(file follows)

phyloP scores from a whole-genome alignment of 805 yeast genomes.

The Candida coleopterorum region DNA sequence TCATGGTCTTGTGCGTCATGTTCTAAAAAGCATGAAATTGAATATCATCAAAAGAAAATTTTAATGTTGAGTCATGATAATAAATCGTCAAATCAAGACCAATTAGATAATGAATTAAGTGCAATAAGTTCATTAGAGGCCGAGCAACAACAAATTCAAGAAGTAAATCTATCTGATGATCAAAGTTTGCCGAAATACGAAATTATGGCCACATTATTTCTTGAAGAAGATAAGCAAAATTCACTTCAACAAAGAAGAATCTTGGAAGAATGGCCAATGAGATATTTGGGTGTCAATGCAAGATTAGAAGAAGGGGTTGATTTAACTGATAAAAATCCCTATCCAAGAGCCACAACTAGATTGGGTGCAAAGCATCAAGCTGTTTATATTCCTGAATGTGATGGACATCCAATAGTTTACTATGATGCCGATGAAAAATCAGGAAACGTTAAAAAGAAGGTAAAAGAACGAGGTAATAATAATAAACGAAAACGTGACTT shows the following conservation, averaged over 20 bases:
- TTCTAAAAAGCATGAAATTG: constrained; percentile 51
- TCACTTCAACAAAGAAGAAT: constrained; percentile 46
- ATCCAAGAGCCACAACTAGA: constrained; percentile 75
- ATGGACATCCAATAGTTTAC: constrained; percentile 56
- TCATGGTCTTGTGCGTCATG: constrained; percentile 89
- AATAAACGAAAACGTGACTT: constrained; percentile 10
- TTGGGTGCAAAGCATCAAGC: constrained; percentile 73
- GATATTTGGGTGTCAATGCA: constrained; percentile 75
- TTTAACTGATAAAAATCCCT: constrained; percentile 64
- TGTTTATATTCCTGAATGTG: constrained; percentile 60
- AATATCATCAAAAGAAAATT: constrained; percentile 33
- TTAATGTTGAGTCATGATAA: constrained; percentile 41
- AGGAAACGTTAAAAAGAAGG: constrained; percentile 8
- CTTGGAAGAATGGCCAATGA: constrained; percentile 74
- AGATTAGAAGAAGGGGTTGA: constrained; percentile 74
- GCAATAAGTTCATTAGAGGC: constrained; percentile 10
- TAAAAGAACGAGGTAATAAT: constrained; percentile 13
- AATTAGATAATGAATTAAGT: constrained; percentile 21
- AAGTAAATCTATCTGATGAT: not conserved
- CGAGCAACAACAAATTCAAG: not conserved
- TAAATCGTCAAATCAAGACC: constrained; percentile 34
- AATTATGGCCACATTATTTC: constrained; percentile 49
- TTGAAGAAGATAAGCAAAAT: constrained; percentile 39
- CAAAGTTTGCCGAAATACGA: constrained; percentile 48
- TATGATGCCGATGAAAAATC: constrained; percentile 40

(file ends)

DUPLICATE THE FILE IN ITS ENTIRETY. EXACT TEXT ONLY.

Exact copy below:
phyloP scores from a whole-genome alignment of 805 yeast genomes.

The Candida coleopterorum region DNA sequence TCATGGTCTTGTGCGTCATGTTCTAAAAAGCATGAAATTGAATATCATCAAAAGAAAATTTTAATGTTGAGTCATGATAATAAATCGTCAAATCAAGACCAATTAGATAATGAATTAAGTGCAATAAGTTCATTAGAGGCCGAGCAACAACAAATTCAAGAAGTAAATCTATCTGATGATCAAAGTTTGCCGAAATACGAAATTATGGCCACATTATTTCTTGAAGAAGATAAGCAAAATTCACTTCAACAAAGAAGAATCTTGGAAGAATGGCCAATGAGATATTTGGGTGTCAATGCAAGATTAGAAGAAGGGGTTGATTTAACTGATAAAAATCCCTATCCAAGAGCCACAACTAGATTGGGTGCAAAGCATCAAGCTGTTTATATTCCTGAATGTGATGGACATCCAATAGTTTACTATGATGCCGATGAAAAATCAGGAAACGTTAAAAAGAAGGTAAAAGAACGAGGTAATAATAATAAACGAAAACGTGACTT shows the following conservation, averaged over 20 bases:
- TTCTAAAAAGCATGAAATTG: constrained; percentile 51
- TCACTTCAACAAAGAAGAAT: constrained; percentile 46
- ATCCAAGAGCCACAACTAGA: constrained; percentile 75
- ATGGACATCCAATAGTTTAC: constrained; percentile 56
- TCATGGTCTTGTGCGTCATG: constrained; percentile 89
- AATAAACGAAAACGTGACTT: constrained; percentile 10
- TTGGGTGCAAAGCATCAAGC: constrained; percentile 73
- GATATTTGGGTGTCAATGCA: constrained; percentile 75
- TTTAACTGATAAAAATCCCT: constrained; percentile 64
- TGTTTATATTCCTGAATGTG: constrained; percentile 60
- AATATCATCAAAAGAAAATT: constrained; percentile 33
- TTAATGTTGAGTCATGATAA: constrained; percentile 41
- AGGAAACGTTAAAAAGAAGG: constrained; percentile 8
- CTTGGAAGAATGGCCAATGA: constrained; percentile 74
- AGATTAGAAGAAGGGGTTGA: constrained; percentile 74
- GCAATAAGTTCATTAGAGGC: constrained; percentile 10
- TAAAAGAACGAGGTAATAAT: constrained; percentile 13
- AATTAGATAATGAATTAAGT: constrained; percentile 21
- AAGTAAATCTATCTGATGAT: not conserved
- CGAGCAACAACAAATTCAAG: not conserved
- TAAATCGTCAAATCAAGACC: constrained; percentile 34
- AATTATGGCCACATTATTTC: constrained; percentile 49
- TTGAAGAAGATAAGCAAAAT: constrained; percentile 39
- CAAAGTTTGCCGAAATACGA: constrained; percentile 48
- TATGATGCCGATGAAAAATC: constrained; percentile 40